COLUMNS

Get the flop out

Kyle Riviere

Professional basketball players are paid to play basketball, not to act.

So, Commissioner David Stern and the NBA have decided to keep it that way. Last week, they announced that they will penalize floppers this season by fining repeat offenders.

Officials at league headquarters will review game film. If they deem that a player flopped, he will get a warning. The second time, he will be fined $5,000, $10,000 for a third offense, $15,000 for a fourth offense and $30,000 for a fifth flop. If the corporate flops six or more times, he will face suspension.

Of course, the Players Association is going to fight this with all they have, but this is long overdue.

Too many times, we have to put up with professional players barely getting bumped and flinging themselves to the ground like they have just been run over by a bus. It slows down the game, and it cons referees into calling fouls that have no business being called.

Leave the theatrics to those in Hollywood and FIFA World Cup soccer.

Flopping was never really a problem in the NBA until the '90s. It has slowly gotten more prevalent every year and now, it's at its all-time worst.

Just like Jose Canseco has been called "The Godfather" of steroids in baseball, I think we can give the same moniker to Vlade Divac when it comes to flopping in the NBA.

Nobody flopped better than Vlade. He was truly the Marlon Brando of his craft. And ever since he perfected that craft during the Kings' playoff wars with the Lakers, flopping has become a constant in the NBA.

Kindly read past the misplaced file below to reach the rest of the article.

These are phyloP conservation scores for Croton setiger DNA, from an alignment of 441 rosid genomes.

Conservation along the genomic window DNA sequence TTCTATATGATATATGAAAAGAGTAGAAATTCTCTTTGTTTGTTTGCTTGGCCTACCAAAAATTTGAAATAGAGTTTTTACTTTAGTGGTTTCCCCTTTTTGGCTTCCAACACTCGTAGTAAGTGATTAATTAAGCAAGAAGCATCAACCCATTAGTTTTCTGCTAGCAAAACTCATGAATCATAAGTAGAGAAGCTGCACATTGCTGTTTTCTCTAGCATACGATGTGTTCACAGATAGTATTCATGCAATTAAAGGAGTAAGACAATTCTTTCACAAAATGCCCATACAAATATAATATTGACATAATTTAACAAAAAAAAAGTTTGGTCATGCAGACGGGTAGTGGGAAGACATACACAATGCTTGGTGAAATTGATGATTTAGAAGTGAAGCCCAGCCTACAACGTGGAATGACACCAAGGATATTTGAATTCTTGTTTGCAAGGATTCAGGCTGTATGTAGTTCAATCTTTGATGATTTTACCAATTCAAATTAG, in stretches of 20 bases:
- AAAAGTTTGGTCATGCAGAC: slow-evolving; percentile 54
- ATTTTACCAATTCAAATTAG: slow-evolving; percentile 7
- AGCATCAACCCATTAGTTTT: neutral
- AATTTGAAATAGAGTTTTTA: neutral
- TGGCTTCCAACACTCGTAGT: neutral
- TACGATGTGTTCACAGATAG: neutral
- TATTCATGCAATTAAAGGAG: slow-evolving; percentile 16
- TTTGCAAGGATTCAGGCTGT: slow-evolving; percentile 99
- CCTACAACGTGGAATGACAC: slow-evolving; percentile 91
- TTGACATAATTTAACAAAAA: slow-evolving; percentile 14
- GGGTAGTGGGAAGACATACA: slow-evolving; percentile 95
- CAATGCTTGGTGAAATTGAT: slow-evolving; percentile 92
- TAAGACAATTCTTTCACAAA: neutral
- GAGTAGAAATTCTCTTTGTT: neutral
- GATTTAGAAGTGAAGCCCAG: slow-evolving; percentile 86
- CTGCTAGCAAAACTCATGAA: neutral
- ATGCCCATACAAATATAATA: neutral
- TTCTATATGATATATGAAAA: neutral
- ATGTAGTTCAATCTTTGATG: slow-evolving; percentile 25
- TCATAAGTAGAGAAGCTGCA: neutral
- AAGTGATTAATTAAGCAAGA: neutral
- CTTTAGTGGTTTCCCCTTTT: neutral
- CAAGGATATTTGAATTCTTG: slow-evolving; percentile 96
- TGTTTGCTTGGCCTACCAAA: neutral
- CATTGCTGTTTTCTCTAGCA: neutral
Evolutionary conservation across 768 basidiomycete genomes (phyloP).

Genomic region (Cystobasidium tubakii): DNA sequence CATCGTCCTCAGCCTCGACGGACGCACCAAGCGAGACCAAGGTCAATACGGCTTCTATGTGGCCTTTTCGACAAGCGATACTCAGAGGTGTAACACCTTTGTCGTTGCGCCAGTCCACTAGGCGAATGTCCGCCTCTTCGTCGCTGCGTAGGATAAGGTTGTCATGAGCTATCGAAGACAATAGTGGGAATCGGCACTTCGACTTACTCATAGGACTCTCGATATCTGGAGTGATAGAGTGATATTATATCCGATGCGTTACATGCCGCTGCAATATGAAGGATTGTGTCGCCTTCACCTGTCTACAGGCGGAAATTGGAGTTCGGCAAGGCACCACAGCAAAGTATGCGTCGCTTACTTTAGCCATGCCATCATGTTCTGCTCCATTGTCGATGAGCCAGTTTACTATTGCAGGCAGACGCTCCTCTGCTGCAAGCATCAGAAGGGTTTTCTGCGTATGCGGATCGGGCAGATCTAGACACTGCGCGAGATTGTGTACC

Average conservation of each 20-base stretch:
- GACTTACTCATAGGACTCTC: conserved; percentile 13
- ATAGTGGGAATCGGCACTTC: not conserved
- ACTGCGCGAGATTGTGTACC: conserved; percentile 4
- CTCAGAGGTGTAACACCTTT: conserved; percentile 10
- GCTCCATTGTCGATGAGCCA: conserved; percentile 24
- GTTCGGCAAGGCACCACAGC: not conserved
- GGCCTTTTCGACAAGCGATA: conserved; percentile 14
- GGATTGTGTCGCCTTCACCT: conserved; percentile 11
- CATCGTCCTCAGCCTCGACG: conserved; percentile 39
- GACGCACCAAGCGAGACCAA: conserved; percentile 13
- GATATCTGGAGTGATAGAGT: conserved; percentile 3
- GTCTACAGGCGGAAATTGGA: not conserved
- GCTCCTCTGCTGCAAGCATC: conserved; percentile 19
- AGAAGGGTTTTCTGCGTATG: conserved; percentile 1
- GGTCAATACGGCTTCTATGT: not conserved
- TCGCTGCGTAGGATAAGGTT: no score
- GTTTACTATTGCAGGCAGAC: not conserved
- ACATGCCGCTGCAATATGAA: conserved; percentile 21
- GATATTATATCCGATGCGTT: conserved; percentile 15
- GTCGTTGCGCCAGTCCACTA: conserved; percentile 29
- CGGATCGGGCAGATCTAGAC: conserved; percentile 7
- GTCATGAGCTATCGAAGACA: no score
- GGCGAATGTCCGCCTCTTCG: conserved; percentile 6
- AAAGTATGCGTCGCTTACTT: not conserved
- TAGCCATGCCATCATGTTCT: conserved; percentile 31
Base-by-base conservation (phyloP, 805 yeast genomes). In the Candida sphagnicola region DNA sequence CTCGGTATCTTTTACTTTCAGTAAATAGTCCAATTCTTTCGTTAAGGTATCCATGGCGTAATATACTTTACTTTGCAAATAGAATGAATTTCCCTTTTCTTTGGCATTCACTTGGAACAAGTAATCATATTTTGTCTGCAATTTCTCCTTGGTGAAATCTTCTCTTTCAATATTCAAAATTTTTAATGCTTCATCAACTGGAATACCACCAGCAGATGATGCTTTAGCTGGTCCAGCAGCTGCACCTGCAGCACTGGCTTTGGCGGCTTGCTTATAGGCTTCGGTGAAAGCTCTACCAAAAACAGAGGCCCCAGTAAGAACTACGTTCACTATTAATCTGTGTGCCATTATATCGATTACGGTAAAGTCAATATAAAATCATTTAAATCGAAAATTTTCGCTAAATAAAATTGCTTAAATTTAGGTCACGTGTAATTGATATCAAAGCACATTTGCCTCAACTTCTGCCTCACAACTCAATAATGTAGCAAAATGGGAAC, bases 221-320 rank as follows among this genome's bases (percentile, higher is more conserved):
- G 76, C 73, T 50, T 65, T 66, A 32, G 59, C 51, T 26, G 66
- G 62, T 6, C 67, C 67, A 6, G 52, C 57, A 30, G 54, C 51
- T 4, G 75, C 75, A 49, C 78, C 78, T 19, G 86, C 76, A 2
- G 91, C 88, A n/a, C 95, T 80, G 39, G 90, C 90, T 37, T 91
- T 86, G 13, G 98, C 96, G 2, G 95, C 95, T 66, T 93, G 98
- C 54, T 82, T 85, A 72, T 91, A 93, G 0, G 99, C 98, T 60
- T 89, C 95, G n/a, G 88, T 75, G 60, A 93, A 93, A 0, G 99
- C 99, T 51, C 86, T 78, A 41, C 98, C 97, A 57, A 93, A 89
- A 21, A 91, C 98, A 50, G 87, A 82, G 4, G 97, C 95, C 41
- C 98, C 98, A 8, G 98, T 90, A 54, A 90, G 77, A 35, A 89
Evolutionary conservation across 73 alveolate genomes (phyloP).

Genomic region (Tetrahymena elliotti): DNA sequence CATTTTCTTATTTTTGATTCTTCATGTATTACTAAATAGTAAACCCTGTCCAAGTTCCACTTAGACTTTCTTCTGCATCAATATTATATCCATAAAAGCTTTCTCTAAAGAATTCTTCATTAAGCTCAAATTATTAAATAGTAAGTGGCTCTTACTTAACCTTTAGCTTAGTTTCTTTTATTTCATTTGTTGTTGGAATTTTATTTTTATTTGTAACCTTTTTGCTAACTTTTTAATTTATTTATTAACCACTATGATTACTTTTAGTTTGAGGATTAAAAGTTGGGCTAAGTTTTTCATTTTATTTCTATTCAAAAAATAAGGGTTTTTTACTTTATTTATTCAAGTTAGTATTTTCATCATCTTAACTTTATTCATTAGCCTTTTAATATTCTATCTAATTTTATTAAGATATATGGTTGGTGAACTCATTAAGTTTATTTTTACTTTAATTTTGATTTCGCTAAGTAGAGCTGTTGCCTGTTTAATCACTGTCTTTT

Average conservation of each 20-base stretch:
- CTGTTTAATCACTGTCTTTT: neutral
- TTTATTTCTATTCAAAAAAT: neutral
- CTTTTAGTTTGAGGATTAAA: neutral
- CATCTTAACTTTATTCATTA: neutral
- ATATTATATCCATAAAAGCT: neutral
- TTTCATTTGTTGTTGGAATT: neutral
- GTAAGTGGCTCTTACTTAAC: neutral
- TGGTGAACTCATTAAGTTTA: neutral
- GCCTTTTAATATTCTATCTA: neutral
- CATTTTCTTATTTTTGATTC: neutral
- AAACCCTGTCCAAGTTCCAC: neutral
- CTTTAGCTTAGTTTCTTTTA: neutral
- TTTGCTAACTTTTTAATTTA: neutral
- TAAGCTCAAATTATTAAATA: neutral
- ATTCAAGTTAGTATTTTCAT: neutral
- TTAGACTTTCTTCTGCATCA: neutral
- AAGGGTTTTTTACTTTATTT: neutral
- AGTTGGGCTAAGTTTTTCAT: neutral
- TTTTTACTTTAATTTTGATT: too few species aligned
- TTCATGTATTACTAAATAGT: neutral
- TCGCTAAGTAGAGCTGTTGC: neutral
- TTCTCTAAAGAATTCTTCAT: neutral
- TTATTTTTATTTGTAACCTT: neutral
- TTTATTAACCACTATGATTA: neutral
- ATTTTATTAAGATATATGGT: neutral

Vlade is long gone, but his torch has been passed on to players like Manu Ginobili, Anderson Varejao and Shane Battier. Even Chris Paul and Blake Griffin have become notorious for their flops.

That's not a good thing. Having some of your best players resorting to such tactics only leads to more players trying to duplicate.

Griffin did make a good point about the new flopping policy come playoff time. He reminded everyone that a fine will not prevent guys from faking fouls if a championship is riding on it.

To combat this, the NBA says it will have a separate set of flopping penalties for the postseason. They will announce those at a later date.

Either way, these new anti-flopping fouls should help out the referees immensely. They won't have to spend as much time each night trying to distinguish between a real foul and just a brilliant display of acting.

It should help out us viewers by cutting down on the fouls--which should shorten the games and make the action less choppy.

Maybe now the players will finally focus more on playing solid defense rather than what they can do to invoke a blown whistle.